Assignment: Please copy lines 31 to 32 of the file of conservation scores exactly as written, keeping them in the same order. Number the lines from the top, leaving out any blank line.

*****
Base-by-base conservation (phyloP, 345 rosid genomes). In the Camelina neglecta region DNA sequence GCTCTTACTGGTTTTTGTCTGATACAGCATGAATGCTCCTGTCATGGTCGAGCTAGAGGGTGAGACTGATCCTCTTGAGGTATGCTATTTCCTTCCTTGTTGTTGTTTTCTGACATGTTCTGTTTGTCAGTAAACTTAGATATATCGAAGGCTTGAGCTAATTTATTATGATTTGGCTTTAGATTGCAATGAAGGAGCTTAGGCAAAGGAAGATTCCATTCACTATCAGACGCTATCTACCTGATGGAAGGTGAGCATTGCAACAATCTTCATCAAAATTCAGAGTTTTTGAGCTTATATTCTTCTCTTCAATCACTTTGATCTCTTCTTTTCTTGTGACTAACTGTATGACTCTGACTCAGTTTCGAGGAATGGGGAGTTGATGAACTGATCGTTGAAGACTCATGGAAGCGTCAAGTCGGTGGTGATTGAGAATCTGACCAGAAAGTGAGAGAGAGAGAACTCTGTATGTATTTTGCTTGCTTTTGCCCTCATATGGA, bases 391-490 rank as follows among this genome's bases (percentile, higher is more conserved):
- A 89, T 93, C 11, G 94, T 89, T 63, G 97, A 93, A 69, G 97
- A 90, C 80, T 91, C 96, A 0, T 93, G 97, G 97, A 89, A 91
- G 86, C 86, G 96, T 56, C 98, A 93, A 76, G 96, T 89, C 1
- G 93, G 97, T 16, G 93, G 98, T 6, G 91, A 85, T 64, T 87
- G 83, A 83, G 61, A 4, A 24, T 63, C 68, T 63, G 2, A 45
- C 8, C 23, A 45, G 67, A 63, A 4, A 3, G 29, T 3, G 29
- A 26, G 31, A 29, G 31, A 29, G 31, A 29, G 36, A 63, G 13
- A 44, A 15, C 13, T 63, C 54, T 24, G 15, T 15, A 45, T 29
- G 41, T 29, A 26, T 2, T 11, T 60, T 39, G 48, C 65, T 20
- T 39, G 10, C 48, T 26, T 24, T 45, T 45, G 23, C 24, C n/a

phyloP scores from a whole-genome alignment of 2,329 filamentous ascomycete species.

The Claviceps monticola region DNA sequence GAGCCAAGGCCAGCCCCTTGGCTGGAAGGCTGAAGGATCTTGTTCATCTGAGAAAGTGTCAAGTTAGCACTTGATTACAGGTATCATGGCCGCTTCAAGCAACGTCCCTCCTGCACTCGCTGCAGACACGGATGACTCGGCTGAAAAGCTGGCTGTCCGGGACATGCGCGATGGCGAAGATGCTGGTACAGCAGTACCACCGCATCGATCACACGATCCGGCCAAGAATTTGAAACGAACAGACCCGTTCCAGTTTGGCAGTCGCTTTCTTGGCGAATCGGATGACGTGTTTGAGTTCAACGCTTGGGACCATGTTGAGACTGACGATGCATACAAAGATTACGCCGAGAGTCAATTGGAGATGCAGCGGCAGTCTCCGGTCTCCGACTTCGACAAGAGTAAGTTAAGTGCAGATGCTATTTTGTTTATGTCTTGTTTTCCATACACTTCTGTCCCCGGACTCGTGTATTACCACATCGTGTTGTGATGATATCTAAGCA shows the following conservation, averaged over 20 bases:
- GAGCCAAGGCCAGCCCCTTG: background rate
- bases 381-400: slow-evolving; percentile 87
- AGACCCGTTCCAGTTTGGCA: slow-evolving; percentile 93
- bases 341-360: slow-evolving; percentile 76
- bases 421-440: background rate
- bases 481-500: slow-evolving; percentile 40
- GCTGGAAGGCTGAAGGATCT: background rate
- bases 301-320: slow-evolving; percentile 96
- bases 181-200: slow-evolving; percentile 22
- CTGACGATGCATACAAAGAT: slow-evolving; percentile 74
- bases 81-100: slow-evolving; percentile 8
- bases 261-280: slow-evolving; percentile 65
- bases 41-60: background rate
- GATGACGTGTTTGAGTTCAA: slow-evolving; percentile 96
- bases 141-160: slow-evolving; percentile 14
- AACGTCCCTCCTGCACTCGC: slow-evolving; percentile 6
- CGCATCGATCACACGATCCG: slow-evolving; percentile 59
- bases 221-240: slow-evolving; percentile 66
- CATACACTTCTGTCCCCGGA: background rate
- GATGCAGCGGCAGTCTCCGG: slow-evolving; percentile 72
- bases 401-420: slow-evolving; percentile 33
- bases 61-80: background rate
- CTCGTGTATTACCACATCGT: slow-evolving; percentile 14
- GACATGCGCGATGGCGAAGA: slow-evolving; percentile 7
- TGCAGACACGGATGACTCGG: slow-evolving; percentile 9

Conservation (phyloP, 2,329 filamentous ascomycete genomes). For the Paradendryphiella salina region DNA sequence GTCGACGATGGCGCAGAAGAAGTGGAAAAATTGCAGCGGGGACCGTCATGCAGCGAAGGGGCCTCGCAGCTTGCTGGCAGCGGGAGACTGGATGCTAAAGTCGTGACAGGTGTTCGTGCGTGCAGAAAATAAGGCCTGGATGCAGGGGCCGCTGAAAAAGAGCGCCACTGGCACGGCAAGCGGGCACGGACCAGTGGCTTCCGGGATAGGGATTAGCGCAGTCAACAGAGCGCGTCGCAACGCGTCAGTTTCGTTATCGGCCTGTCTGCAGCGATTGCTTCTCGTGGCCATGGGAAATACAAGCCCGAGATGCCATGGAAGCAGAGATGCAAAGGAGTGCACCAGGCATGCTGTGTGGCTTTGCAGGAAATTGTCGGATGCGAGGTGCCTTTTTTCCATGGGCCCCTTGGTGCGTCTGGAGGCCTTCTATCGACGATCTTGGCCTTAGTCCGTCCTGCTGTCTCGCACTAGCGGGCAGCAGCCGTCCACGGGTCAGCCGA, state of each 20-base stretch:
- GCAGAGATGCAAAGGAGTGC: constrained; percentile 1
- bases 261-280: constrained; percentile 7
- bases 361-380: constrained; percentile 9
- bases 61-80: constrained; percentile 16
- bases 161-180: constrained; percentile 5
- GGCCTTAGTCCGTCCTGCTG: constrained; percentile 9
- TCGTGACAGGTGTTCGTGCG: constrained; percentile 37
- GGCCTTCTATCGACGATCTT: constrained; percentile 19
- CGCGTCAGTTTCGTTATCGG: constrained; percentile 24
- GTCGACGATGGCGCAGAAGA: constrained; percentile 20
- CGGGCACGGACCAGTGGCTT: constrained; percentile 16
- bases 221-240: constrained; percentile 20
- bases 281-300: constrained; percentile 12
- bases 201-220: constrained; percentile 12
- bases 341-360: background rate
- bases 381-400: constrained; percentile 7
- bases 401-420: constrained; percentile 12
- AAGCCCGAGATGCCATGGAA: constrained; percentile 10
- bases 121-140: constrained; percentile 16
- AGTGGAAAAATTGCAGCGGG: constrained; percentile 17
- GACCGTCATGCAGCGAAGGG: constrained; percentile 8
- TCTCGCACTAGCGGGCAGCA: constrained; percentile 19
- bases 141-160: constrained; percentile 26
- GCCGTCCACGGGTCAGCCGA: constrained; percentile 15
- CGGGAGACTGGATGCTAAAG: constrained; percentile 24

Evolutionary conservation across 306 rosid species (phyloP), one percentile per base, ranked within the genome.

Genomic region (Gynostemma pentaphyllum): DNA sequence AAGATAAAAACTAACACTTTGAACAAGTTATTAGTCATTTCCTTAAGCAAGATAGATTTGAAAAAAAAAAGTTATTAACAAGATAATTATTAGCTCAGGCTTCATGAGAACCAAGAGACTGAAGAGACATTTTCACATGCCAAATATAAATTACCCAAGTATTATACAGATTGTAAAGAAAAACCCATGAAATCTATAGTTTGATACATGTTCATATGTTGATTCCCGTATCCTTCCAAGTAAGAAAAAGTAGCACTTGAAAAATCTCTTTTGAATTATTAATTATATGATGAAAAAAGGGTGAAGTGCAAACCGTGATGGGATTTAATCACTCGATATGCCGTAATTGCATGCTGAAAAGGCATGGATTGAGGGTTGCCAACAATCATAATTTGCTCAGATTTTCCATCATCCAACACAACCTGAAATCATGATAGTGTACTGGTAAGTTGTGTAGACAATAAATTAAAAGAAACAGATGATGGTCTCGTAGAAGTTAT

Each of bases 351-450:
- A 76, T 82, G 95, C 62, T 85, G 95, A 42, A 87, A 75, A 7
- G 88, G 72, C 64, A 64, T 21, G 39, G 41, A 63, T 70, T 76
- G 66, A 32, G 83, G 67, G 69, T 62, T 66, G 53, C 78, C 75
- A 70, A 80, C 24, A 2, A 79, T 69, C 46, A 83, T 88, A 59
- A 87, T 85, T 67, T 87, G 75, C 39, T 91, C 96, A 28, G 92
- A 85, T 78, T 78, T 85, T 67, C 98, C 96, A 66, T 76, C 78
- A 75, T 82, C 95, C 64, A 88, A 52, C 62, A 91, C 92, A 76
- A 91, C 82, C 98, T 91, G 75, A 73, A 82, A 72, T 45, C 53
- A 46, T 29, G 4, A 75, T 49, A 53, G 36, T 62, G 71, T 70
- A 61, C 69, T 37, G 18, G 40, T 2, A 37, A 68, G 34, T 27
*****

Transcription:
- bases 221-240: slow-evolving; percentile 66
- CATACACTTCTGTCCCCGGA: background rate